The Arroios Hospital is located in the Plaza de Chile, at the beginning of what was once called the “Estrada de Sacavém”.
The Hospital was housed in the former Convent of Our Lady of Nazareth, which was a college of Jesuit missionaries in India, founded in 1705. Adjacent to it was the place where Admiral Candido dos Reis appeared dead on October 4, 1910. Maybe that’s why the next avenue is called Avenida Almirante Reis. But if this mystery is solved, others show up…
Built in 1705 from the financing of D. Catarina de Bragança, daughter of D. João IV and D. Luísa de Gusmão, until 1755 the Jesuit formation college, under the name of St. Jorge Arroios.
He resisted the 1755 earthquake but not the expulsion of the Jesuits in 1759, when Sebastião José de Carvalho and Melo, the future Marquis of Pombal (1769), determined the occupation of the convent by the Franciscan Conceptionist nuns, leaving the space to be known as a convent of Nossa Senhora da Conceição de Arroios.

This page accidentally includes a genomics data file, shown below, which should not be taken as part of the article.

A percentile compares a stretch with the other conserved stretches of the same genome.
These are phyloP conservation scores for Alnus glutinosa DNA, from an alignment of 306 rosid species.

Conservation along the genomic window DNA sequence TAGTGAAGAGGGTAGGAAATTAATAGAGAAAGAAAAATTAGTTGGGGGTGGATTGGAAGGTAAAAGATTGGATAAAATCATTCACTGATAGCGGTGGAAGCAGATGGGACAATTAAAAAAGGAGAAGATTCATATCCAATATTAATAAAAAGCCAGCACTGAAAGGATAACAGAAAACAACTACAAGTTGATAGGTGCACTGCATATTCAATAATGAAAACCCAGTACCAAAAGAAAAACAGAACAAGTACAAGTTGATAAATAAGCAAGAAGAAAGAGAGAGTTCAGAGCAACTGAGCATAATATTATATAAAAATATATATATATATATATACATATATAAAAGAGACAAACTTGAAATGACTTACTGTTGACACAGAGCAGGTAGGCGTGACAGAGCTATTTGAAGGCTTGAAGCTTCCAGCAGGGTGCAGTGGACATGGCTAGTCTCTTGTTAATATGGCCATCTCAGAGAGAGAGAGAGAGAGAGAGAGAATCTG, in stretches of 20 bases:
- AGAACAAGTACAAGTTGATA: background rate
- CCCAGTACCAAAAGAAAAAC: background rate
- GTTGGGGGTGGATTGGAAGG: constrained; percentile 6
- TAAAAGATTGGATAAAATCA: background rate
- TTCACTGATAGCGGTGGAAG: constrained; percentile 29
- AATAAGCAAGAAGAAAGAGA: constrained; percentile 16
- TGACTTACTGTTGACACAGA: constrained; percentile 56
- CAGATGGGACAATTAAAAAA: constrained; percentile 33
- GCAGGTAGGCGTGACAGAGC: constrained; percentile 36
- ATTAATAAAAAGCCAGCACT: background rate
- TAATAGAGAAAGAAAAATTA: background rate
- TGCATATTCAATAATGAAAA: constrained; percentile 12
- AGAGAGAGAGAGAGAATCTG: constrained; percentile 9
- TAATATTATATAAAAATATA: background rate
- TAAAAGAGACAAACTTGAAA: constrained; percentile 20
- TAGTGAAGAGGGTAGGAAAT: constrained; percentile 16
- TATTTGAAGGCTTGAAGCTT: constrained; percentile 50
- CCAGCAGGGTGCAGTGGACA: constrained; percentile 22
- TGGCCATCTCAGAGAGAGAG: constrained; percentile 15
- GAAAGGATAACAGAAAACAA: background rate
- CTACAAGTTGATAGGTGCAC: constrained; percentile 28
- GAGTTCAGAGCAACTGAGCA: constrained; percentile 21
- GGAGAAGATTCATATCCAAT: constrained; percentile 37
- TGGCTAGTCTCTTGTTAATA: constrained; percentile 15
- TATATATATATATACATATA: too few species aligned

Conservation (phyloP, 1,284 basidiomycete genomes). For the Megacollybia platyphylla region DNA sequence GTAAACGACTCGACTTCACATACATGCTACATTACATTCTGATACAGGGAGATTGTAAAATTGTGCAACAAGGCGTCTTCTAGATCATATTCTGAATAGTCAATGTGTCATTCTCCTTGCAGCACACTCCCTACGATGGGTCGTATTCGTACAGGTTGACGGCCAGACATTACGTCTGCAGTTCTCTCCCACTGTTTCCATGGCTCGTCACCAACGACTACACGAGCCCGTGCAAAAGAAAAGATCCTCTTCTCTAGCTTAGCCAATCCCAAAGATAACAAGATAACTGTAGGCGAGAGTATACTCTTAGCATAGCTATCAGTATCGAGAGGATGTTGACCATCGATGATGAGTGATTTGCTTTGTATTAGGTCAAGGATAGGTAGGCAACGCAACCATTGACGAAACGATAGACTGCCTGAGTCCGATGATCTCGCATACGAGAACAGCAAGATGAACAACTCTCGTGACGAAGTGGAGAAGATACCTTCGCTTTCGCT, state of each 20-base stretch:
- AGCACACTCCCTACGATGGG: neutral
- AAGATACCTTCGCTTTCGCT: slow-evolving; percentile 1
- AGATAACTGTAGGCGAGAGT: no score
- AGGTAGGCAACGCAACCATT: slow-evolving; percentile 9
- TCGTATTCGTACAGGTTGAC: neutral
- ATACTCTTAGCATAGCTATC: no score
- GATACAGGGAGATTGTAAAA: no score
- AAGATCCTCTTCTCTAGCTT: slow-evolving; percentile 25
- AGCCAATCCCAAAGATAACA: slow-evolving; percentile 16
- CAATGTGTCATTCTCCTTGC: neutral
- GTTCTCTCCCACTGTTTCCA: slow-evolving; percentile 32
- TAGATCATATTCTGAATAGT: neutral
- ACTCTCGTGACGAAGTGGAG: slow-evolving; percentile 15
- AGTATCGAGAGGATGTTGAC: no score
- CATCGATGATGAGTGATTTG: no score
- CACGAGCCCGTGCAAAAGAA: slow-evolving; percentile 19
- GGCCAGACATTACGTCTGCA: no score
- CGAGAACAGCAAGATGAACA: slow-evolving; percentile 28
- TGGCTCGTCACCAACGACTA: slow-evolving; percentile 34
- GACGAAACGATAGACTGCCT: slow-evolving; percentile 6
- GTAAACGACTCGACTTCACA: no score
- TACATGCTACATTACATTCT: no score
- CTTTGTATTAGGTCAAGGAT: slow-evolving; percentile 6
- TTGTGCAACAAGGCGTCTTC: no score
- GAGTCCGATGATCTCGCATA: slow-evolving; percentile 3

The convent was vacant in 1890, the year the last nun died, and in 1892 the state decided that its space should be converted into a hospital and under the administration of the Royal Hospital of St. Joseph. It was then determined that a hospital of isolation for patients with bubonic plague, cholera, smallpox, leprosy and tuberculosis.
From 1898, the former convent took the name of Queen Dona Amelia Hospital and was only destined to the treatment and prevention of tuberculosis, in 1911 after the Implantation of the Republic was changed to Hospital de Arroios. It worked until 1993, when it was definitely deactivated, and is currently unoccupied.
It was in the church of the convent that the remains of the Marquis of Pombal were transferred from the convent of St. Anthony of Coimbra before being transported to the Church of Our Lady of Mercy.
Praça do Chile, Lisboa, Portugal